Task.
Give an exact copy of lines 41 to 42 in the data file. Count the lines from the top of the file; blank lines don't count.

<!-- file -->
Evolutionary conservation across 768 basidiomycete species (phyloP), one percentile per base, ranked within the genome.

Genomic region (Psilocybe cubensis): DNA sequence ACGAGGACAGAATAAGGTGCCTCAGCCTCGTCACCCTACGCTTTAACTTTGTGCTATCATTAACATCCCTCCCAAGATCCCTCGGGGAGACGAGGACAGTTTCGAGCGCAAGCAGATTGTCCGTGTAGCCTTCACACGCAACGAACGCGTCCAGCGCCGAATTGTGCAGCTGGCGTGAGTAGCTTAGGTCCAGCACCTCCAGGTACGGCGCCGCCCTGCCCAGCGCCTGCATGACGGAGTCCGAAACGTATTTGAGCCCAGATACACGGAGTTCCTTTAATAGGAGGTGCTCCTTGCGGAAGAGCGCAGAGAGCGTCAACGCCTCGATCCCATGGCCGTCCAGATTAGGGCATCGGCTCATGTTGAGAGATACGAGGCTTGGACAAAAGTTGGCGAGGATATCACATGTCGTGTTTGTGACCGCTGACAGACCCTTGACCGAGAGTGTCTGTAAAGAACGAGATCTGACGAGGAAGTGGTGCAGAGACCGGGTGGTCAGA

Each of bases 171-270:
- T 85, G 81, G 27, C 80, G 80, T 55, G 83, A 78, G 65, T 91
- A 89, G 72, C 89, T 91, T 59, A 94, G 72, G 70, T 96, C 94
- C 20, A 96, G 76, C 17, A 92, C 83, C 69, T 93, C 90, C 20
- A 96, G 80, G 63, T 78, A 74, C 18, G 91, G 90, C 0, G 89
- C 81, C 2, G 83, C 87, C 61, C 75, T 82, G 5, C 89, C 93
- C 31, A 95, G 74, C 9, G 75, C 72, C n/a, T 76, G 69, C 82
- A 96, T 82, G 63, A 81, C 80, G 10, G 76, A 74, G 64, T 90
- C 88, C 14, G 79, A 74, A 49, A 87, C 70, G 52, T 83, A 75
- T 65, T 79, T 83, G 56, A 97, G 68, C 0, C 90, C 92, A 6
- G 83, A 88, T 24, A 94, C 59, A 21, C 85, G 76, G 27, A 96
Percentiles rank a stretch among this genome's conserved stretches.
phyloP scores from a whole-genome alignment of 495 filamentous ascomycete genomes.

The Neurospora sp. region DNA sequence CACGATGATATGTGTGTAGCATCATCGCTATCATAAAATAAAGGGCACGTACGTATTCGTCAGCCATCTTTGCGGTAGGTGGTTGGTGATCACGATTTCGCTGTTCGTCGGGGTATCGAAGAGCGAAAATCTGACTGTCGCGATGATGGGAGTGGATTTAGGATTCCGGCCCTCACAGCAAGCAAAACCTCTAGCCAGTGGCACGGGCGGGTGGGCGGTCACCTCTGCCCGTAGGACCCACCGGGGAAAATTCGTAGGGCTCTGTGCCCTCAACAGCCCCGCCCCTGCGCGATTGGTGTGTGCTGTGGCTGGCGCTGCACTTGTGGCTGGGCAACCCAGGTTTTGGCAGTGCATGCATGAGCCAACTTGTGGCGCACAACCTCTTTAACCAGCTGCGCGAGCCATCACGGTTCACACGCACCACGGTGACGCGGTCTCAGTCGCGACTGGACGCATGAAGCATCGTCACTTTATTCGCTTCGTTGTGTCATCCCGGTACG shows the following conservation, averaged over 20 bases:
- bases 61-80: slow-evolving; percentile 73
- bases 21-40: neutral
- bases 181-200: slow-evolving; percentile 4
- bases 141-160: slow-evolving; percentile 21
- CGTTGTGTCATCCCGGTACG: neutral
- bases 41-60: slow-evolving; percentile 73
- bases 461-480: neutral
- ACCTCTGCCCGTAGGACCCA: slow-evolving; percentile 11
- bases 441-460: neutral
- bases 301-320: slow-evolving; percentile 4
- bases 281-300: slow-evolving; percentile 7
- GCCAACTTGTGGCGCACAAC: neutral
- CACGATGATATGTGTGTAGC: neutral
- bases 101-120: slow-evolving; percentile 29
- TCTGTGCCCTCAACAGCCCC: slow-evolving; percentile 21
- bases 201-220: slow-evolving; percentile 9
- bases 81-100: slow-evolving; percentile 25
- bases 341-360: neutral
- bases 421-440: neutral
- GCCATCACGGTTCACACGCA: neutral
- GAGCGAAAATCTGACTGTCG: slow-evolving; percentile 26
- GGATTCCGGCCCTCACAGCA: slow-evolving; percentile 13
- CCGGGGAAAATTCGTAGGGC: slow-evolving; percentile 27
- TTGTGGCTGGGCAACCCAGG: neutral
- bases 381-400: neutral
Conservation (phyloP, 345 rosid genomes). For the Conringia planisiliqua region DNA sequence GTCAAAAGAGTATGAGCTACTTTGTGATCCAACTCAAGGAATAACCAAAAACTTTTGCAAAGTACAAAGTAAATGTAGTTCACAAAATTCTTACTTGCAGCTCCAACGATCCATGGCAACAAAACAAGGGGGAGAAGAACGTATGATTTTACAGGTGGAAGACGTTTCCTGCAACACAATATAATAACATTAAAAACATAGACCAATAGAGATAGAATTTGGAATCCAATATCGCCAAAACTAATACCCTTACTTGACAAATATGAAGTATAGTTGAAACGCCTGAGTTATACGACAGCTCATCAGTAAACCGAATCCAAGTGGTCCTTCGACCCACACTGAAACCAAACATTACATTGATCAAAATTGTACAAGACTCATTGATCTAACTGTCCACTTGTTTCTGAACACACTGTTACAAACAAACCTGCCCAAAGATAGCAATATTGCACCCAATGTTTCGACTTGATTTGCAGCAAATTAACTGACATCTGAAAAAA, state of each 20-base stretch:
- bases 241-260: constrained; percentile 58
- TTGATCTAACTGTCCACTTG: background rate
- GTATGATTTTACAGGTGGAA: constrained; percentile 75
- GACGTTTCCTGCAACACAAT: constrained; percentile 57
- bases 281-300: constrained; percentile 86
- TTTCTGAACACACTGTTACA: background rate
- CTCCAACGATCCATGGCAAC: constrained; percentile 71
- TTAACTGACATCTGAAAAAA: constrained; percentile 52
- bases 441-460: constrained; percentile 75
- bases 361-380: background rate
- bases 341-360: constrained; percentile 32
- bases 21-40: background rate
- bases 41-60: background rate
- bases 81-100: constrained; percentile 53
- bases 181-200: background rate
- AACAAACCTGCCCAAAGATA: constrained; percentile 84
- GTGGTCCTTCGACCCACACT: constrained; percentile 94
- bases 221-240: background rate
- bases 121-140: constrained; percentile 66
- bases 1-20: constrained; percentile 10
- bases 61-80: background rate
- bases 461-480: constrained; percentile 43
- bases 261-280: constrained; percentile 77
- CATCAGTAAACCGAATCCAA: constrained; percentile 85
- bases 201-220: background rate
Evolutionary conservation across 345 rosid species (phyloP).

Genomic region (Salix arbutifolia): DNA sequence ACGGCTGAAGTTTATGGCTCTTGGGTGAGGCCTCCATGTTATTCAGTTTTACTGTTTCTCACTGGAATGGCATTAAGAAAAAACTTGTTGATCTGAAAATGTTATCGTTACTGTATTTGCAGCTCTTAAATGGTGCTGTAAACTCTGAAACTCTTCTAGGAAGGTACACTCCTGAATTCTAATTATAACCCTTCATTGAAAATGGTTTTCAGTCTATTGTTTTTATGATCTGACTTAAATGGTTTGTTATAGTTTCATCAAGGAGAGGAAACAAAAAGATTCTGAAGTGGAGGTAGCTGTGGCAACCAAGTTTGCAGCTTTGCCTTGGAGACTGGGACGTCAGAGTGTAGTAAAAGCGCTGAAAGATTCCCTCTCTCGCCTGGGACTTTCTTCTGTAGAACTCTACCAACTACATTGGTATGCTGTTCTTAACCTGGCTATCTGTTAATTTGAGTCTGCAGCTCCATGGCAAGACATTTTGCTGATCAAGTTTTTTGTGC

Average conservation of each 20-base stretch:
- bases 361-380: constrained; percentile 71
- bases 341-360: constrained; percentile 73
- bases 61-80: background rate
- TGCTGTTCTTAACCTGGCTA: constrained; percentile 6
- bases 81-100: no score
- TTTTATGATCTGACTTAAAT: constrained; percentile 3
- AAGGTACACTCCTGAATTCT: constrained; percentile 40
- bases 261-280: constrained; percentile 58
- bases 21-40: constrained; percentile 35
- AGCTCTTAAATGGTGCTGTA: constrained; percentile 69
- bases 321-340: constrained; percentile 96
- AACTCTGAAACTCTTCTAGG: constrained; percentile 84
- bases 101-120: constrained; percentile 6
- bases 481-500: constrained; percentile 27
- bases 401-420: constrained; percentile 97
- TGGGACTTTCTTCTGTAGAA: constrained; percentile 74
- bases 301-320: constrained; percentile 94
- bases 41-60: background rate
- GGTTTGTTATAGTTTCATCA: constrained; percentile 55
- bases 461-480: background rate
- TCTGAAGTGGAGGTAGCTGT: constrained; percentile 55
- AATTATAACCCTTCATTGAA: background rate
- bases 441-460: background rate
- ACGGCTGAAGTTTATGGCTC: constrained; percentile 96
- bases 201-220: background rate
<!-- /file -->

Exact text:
- bases 381-400: neutral
Conservation (phyloP, 345 rosid genomes). For the Conringia planisiliqua region DNA sequence GTCAAAAGAGTATGAGCTACTTTGTGATCCAACTCAAGGAATAACCAAAAACTTTTGCAAAGTACAAAGTAAATGTAGTTCACAAAATTCTTACTTGCAGCTCCAACGATCCATGGCAACAAAACAAGGGGGAGAAGAACGTATGATTTTACAGGTGGAAGACGTTTCCTGCAACACAATATAATAACATTAAAAACATAGACCAATAGAGATAGAATTTGGAATCCAATATCGCCAAAACTAATACCCTTACTTGACAAATATGAAGTATAGTTGAAACGCCTGAGTTATACGACAGCTCATCAGTAAACCGAATCCAAGTGGTCCTTCGACCCACACTGAAACCAAACATTACATTGATCAAAATTGTACAAGACTCATTGATCTAACTGTCCACTTGTTTCTGAACACACTGTTACAAACAAACCTGCCCAAAGATAGCAATATTGCACCCAATGTTTCGACTTGATTTGCAGCAAATTAACTGACATCTGAAAAAA, state of each 20-base stretch: